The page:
To increase close cooperation among the staff
    To prevent unauthorized people from knowing what they say
    To ensure greater attention to detail by the senior staff
    All of the above
    Why did Germany send a telegram rather than a letter or courier?
    Telegrams are faster.
    Letters can be intercepted.
    Couriers could be spies.
    All of the above.
    Why is body of the message is the only part written in code?
    Western Union needs to know the identify of the customer.
    The destination cannot be secret since the telegram company has to deliver the message.
    Only the message contains secret information.
    All of the above.
  • America Joins the Ranks
  • War Affects the Home Front
    Total war— devote all resources to war
    Governments take control of economy
    Nations turn torationing — limiting purchases of war-related goods
  • Women and the War
    At home, thousands of women fill jobs previously held by men
    Many women also war nurses
  • The Allies Win the War
    Russia Withdraws
    Civil unrest forces czar to step down in 1917
    Communists take control of Russia’s government
    Russia signs treaty with Germany in March 1918, pulls out
    The Central Powers Collapse
    Allies win war; armistice—end of fighting—signed in November 1918
  • A Flawed Peace
    Group of leaders known as the Big Four dominate
    Wilson proposes Fourteen Points
    Free trade, end secret alliances, military buildups
    Promotes self-determinationright of people to govern own nation
    Envisions international peace-keeping
  • Treaty of Versailles
    Britain, France oppose Wilson; want to punish Germany
    Treaty of Versailles
    creates League of Nations
    blames Germans for war, forces Germany to pay damages to nations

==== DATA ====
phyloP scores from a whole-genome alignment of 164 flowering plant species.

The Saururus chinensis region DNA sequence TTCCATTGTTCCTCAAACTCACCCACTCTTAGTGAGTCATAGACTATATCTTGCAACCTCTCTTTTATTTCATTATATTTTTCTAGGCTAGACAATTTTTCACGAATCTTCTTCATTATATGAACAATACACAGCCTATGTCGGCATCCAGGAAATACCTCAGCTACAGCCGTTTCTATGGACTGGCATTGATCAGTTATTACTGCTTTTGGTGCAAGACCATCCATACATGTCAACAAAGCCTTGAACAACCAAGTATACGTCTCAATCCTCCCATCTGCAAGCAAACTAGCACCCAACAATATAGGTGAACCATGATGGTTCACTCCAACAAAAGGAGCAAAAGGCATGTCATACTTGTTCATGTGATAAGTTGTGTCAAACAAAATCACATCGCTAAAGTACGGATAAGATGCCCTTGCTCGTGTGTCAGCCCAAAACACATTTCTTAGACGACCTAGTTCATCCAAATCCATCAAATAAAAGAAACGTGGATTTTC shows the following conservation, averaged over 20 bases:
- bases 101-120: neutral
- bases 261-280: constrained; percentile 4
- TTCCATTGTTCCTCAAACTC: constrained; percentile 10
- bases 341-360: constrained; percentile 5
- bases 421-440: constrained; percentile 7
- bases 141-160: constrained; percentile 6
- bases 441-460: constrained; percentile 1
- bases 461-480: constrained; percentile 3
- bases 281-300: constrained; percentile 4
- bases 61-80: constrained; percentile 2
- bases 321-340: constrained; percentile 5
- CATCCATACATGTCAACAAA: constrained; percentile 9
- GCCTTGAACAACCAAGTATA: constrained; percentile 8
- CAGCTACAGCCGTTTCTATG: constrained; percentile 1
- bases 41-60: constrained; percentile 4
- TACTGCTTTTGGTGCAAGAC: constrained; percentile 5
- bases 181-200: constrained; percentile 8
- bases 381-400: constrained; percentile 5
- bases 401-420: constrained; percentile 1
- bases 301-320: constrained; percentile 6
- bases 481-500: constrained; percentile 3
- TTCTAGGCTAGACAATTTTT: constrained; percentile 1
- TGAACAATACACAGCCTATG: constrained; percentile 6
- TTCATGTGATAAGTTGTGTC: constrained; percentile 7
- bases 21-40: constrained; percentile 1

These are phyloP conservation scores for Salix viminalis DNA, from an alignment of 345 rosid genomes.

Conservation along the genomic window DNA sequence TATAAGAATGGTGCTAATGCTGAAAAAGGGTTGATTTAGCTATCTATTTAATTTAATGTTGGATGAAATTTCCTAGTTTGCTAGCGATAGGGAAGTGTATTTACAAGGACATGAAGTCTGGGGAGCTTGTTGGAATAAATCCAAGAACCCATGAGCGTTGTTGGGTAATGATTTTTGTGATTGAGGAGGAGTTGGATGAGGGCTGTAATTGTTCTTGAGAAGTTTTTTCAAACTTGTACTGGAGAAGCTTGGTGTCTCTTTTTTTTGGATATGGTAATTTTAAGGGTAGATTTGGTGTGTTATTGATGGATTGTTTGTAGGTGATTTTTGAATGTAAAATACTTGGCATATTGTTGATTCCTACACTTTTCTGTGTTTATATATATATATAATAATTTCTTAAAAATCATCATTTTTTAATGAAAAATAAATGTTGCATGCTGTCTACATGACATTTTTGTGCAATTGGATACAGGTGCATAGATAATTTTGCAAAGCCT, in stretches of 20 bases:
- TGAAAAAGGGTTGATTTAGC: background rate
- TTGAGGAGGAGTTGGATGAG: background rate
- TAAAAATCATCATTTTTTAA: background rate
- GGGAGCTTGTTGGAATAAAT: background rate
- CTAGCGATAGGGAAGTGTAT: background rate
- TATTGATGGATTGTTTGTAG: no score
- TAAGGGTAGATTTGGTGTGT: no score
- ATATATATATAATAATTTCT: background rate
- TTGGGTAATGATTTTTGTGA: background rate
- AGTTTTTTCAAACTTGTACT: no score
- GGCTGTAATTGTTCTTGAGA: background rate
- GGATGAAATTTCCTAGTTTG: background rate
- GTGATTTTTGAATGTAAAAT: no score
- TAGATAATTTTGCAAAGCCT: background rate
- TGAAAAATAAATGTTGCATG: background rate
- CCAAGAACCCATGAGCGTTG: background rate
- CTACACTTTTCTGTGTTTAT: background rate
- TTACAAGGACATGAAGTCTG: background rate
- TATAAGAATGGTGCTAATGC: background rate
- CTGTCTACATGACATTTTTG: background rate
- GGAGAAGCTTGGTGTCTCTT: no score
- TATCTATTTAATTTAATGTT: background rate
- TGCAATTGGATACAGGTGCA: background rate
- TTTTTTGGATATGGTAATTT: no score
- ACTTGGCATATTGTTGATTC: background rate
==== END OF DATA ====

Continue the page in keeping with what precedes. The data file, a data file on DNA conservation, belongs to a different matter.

League to rule German colonies
    Versailles treaty changes the look of Europe
    Austria, Bulgaria, Ottoman all lose
    New countries created in southeastern Europe; Russia gives up land
  • Treaty of Versailles
  • A Peace Built on Quicksand
    Treaty of Versailles creates feelings of bitterness on both sides
    German people feel bitter and betrayed after taking blame for war
    America never signs Treaty of Versailles
    Many oppose League of Nations
    Some former colonies express anger over not winning independence
    Japan, Italy criticize agreement; gain less land than they want
  • Practice Quiz
  • Revolution and Nationalism1900–1939
    Political upheavals lead to the formation of a totalitarian state in Russia, civil war in China, and limited self-rule in India.
  • Revolutions in Russia
    Autocratic Rule
    Censors written criticism; secret police
    Non-Russians treated harshly, Jews target of government-backed violence
    Industrialization  discontent conditions, wages
    Growing popularity of Marxist idea that the proletariat (workers) will rule
    Bolsheviks: Marxists for revolution (Lenin)
  • Revolutions in Russia
    The Russo-Japanese War